After pulling a vehicle over, an officer may develop a suspicion that the driver has had too much to drink. To confirm this, the officer may request that the driver perform field sobriety tests.
According to AAA, the tests do have a high level of success rate at detecting impairment, but they are far from accurate.
Balance and coordination
Alcohol can affect coordination, so the officer will watch for signs that the driver is off balance while walking heel-to-toe along a straight line. Pausing, putting the arms out to regain balance or stepping off the line can indicate impairment.
The one-leg stand test requires the driver to maintain balance on one foot while counting aloud. Swaying, hopping or putting the arms out to regain balance are signs the driver has had too much to drink.
Many other things can affect balance, though. An inner ear condition, back problems, medication and other health issues may cause the same symptoms as drunkenness during these tests.
Concentration and reaction
As blood alcohol content increases, the ability to concentrate and react normally decreases. At several points while administering the tests, the officer will watch to see if the driver can listen with enough focus to follow the directions to the letter. Failing to wait for the officer to stop talking or being unable to remember the instructions long enough to carry them out indicates the driver may be drunk. Losing track of numbers while counting aloud may also signal impairment.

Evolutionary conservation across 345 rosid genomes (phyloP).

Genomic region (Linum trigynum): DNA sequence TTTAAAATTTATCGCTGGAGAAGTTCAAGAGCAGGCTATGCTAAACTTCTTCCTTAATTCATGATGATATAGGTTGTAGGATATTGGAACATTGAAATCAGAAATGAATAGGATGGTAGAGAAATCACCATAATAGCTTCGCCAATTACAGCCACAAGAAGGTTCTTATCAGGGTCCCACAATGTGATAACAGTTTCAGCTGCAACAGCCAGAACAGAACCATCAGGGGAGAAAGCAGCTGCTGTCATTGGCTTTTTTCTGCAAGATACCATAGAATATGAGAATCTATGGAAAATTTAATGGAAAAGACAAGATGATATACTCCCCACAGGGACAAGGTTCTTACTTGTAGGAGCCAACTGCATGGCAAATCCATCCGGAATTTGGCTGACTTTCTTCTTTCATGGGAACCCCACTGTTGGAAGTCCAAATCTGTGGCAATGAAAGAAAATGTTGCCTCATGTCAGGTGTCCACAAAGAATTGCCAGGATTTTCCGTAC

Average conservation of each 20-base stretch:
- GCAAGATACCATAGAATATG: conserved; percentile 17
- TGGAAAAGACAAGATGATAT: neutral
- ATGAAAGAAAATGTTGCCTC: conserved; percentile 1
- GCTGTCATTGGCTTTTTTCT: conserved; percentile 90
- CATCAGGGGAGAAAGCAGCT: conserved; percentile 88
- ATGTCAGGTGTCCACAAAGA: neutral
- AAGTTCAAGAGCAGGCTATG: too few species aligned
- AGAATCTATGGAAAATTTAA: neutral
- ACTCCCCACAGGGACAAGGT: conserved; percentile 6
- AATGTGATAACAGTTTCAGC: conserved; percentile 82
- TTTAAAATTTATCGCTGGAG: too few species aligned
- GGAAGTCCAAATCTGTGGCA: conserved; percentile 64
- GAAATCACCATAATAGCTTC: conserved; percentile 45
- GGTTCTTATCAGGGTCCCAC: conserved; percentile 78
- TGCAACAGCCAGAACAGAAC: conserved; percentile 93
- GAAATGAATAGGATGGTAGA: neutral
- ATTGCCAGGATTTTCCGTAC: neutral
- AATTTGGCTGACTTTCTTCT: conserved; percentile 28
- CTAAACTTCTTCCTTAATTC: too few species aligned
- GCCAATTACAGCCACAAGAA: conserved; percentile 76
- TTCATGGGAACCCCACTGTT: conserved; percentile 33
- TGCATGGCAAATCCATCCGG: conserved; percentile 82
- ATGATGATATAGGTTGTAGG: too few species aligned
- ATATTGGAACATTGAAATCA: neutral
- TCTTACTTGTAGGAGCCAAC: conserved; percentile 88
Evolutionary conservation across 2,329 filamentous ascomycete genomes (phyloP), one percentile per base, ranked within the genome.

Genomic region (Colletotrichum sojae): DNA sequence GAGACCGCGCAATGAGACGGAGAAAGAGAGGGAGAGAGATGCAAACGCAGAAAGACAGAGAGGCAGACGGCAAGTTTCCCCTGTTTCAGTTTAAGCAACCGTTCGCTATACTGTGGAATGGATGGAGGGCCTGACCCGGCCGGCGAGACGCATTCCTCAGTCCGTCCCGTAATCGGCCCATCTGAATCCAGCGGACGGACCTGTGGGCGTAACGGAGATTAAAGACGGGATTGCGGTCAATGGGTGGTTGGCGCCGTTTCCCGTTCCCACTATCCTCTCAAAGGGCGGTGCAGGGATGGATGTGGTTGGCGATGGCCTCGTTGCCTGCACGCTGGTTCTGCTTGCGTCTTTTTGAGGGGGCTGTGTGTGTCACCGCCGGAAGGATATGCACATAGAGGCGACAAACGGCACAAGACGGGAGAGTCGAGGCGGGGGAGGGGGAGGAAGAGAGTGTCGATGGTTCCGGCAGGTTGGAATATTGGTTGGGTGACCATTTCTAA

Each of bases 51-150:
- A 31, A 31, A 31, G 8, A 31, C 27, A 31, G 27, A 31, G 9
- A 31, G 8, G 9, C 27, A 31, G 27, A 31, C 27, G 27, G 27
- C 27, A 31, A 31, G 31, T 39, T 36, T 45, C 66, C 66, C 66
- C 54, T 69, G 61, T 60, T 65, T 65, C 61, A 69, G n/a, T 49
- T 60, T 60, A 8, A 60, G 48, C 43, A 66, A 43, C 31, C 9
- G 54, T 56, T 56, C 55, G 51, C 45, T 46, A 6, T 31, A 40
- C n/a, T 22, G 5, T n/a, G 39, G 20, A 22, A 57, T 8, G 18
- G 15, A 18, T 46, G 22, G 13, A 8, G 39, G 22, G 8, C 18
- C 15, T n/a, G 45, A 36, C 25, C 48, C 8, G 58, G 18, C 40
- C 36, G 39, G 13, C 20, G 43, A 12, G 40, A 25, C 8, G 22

Nervousness, mental health issues and many other factors may affect concentration and reaction, as well. As part of the proper administration of the test, the officer should ask whether the driver has any issues that may affect the ability to complete the activities.